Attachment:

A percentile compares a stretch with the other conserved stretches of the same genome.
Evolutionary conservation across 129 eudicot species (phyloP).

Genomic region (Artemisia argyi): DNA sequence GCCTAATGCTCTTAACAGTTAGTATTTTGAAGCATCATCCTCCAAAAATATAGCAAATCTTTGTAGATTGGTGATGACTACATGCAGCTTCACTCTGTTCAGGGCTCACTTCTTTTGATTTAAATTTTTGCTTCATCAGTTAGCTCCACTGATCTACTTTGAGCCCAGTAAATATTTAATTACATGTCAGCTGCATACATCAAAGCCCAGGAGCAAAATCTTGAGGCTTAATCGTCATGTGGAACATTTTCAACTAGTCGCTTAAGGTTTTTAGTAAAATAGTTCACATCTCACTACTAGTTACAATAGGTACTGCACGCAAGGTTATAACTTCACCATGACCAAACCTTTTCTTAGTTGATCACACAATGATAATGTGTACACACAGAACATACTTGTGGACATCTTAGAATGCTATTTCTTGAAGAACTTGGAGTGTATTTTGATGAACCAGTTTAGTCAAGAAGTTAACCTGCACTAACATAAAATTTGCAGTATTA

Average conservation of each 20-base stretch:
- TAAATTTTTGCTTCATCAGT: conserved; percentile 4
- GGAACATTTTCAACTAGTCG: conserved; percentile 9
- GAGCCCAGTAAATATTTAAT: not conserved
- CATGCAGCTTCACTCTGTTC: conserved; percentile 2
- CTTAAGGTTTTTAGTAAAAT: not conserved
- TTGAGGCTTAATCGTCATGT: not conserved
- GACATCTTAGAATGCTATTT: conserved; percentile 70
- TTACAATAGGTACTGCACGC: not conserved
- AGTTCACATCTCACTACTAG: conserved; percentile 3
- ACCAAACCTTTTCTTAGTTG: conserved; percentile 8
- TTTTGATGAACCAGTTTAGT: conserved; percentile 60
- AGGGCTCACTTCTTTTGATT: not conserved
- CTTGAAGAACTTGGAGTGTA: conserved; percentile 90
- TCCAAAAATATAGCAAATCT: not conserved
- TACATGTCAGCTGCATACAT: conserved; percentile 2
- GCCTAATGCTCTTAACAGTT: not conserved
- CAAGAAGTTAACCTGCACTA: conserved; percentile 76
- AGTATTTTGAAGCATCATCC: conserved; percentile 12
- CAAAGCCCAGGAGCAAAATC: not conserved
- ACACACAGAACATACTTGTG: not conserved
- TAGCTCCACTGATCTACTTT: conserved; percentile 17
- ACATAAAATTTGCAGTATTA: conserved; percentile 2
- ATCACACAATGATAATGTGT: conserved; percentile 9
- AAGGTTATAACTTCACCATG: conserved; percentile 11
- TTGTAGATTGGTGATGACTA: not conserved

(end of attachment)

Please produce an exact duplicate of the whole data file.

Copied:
A percentile compares a stretch with the other conserved stretches of the same genome.
Evolutionary conservation across 129 eudicot species (phyloP).

Genomic region (Artemisia argyi): DNA sequence GCCTAATGCTCTTAACAGTTAGTATTTTGAAGCATCATCCTCCAAAAATATAGCAAATCTTTGTAGATTGGTGATGACTACATGCAGCTTCACTCTGTTCAGGGCTCACTTCTTTTGATTTAAATTTTTGCTTCATCAGTTAGCTCCACTGATCTACTTTGAGCCCAGTAAATATTTAATTACATGTCAGCTGCATACATCAAAGCCCAGGAGCAAAATCTTGAGGCTTAATCGTCATGTGGAACATTTTCAACTAGTCGCTTAAGGTTTTTAGTAAAATAGTTCACATCTCACTACTAGTTACAATAGGTACTGCACGCAAGGTTATAACTTCACCATGACCAAACCTTTTCTTAGTTGATCACACAATGATAATGTGTACACACAGAACATACTTGTGGACATCTTAGAATGCTATTTCTTGAAGAACTTGGAGTGTATTTTGATGAACCAGTTTAGTCAAGAAGTTAACCTGCACTAACATAAAATTTGCAGTATTA

Average conservation of each 20-base stretch:
- TAAATTTTTGCTTCATCAGT: conserved; percentile 4
- GGAACATTTTCAACTAGTCG: conserved; percentile 9
- GAGCCCAGTAAATATTTAAT: not conserved
- CATGCAGCTTCACTCTGTTC: conserved; percentile 2
- CTTAAGGTTTTTAGTAAAAT: not conserved
- TTGAGGCTTAATCGTCATGT: not conserved
- GACATCTTAGAATGCTATTT: conserved; percentile 70
- TTACAATAGGTACTGCACGC: not conserved
- AGTTCACATCTCACTACTAG: conserved; percentile 3
- ACCAAACCTTTTCTTAGTTG: conserved; percentile 8
- TTTTGATGAACCAGTTTAGT: conserved; percentile 60
- AGGGCTCACTTCTTTTGATT: not conserved
- CTTGAAGAACTTGGAGTGTA: conserved; percentile 90
- TCCAAAAATATAGCAAATCT: not conserved
- TACATGTCAGCTGCATACAT: conserved; percentile 2
- GCCTAATGCTCTTAACAGTT: not conserved
- CAAGAAGTTAACCTGCACTA: conserved; percentile 76
- AGTATTTTGAAGCATCATCC: conserved; percentile 12
- CAAAGCCCAGGAGCAAAATC: not conserved
- ACACACAGAACATACTTGTG: not conserved
- TAGCTCCACTGATCTACTTT: conserved; percentile 17
- ACATAAAATTTGCAGTATTA: conserved; percentile 2
- ATCACACAATGATAATGTGT: conserved; percentile 9
- AAGGTTATAACTTCACCATG: conserved; percentile 11
- TTGTAGATTGGTGATGACTA: not conserved